Fast-forward a year and Jones has been anything but overlooked. Scouts converged on press boxes home and away to get a glimpse of the standout wideout. They watched him haul in 22 passes at South Carolina. They watched him amass 206 yards and a touchdown on 13 receptions at Tulsa. They watched him grab a dozen passes against Navy for 212 yards, two scores and the NCAA career receptions record once held by former teammate and current Atlanta Falcon Justin Hardy.
Seemingly by fate, the Falcons had a bye week and Hardy was at Dowdy-Ficklen Stadium ready to celebrate with Jones.
Jones is on the national stage now. He was a finalist for the Biletnikoff Award. The football world has his eyes on him, but he kept his head down and trudged on as if he was still fighting for any and all notoriety.
After the season wrapped up, Jones dialed in on his training. The 6-foot-2, 201-pound receiver got up close and personal with scouts at the Senior Bowl, and then at the combine. Again, he impressed. At the Senior Bowl, Jones made a stretched-out falling catch in the end zone on a well-executed post route. It was ruled out of bounds, but ended up a highlight-reel grab anyways.
Jones’ athleticism was on display at the combine. He ran a 4.45-second 40-yard dash. His broad jump was 133 inches, and his vertical was 36.5 inches. Jones proved there he has the raw attributes to play professionally.
A few weeks later, Jones further demonstrated his abilities when ECU welcomed in scouts for its pro day on March 23. Jones dazzled as he made plays for balls thrown his way by quarterback Phillip Nelson. He showed off his intelligence in his route running.
“I’d be lying if I told you I wasn’t nervous,” Jones said after his pro-day workout. “Not because it’s football, but you want to do well. You want to perform well. You’ve been thinking about this time all your life. I know it’s going to be a dream come true on draft day, whatever day that is, that I get to go and celebrate with my family, my loved ones and everyone who has supported me.”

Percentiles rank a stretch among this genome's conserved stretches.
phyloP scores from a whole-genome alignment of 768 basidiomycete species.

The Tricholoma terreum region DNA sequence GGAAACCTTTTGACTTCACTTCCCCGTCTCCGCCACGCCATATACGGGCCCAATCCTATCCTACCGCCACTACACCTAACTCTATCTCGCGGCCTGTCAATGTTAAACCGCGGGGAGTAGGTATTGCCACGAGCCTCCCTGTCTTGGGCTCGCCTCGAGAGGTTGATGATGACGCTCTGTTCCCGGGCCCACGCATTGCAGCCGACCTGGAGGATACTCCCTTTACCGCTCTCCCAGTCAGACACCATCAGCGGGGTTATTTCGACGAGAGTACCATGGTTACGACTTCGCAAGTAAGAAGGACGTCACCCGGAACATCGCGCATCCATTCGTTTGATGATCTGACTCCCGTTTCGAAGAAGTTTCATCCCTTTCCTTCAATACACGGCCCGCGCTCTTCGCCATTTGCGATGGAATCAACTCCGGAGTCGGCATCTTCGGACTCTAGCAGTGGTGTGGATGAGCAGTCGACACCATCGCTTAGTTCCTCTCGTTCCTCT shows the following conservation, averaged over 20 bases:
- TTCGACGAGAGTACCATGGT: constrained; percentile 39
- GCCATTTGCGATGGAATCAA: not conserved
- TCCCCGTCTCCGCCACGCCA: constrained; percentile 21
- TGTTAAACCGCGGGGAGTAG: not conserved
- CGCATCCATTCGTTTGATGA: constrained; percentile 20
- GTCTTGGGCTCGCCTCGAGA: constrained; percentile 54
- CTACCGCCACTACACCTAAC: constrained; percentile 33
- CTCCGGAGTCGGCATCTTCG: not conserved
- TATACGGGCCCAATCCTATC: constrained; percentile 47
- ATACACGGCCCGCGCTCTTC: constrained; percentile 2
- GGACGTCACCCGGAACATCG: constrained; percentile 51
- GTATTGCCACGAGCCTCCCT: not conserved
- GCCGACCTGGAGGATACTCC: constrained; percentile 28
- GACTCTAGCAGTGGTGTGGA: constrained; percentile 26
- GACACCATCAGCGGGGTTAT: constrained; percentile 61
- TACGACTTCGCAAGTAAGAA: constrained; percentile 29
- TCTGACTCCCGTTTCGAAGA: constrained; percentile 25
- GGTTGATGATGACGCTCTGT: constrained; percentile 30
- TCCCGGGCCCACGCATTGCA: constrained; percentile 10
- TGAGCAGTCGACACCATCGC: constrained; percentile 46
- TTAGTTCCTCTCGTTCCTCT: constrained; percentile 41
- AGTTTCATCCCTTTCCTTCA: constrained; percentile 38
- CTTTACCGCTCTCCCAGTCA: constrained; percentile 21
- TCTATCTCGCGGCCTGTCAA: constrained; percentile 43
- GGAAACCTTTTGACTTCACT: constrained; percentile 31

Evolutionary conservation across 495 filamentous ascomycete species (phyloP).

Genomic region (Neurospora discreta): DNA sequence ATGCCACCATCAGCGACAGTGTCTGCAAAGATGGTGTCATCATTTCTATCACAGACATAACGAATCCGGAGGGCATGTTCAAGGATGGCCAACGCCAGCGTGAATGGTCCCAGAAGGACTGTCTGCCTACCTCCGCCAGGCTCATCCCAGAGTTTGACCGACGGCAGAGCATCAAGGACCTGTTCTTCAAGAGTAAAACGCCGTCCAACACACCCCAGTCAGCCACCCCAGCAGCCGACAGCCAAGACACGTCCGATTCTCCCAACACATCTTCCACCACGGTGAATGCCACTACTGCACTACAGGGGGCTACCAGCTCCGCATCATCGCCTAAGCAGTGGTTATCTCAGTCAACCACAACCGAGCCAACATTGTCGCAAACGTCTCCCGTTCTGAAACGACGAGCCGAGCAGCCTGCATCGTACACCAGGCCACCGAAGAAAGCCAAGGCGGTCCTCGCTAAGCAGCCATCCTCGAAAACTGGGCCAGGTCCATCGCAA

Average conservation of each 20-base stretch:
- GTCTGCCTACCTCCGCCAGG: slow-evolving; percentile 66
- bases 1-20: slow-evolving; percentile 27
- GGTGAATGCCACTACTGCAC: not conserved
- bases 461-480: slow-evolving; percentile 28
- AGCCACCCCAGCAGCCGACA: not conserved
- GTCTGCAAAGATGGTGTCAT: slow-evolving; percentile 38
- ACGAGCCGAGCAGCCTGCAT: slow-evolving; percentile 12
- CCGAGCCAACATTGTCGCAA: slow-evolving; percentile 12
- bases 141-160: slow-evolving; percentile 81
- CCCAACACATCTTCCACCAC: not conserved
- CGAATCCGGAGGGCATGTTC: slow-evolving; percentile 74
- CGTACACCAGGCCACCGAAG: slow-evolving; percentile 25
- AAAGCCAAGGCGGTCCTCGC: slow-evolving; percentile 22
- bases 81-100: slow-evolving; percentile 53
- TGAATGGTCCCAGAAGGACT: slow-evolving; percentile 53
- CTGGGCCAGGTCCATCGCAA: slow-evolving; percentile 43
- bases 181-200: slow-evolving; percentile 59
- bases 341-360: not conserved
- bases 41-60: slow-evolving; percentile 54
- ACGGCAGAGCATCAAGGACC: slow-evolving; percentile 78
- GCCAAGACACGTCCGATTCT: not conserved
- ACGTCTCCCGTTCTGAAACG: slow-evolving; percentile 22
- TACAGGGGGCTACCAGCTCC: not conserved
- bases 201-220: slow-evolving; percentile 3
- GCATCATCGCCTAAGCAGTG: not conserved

That day is Thursday.
“It’s a grind still,” Jones said of the month between his pro day and the draft. “Here’s where you really separate yourself. Some guys are done with everything. They might wait and take off until their name is called. For me, I’m going back to work. I’ve still got a lot of work to do. I’m going to treat it as if I’m a rookie, a freshman coming into college.
“That’s my mindset, that’s my goal, and I’m not satisfied.”
A permanent mindset
Jones may never be satisfied, but that’s what’s made him so great up until this point. Despite being the son of a three-time Super Bowl winner, Jones grew up with a chip on his shoulder. The culture within in the Pirate football program only amplified that.
It’s like it’s a part of his DNA.
“I’m grateful. I’m blessed. I’m glad they’re noticing my talent, but I’ve known what I can do all my life,” Jones said. “Great that I have it, but I never needed hype.”
That determination that stems from being passed over so many times along the years still prevails. Come Thursday, even when an NFL team selects Jones, he looks at it as the something else to prove more than a mission accomplished.
Jones has every last trait that it takes to be successful in the NFL. His physical prowess on the field has been well documented for years. His work ethic — which has been lauded by coaches, scouts, teammates and former professionals like Washington native Terrance Copper — will be the driving force in his continued improvement.
“Whether I’m playing with Larry Fitzgerald, Dez Bryant or Odell Beckham, I want to learn,” he said. “I want to come in and do the best I can, whether it’s being a role player on special teams, whether it’s being the No. 3 receiver, or being the guy.
“That’s my job. That’s my focus. I’m not trying to go out here and outshine anybody. I’m just going to come with the work ethic that I have everything to prove because I really do in the end.”
Arguably his most understated characteristic, though, is his personality. Jones has been an asset to ECU and the Greenville area during his four years. Before that, he was a valued member of the Austin, Texas community.
Whichever team is lucky enough to select Jones will be drafting a consummate professional. They will welcome in a beloved teammate, a treasure off the field, and a young man that works as hard as he can to become better in everything he does.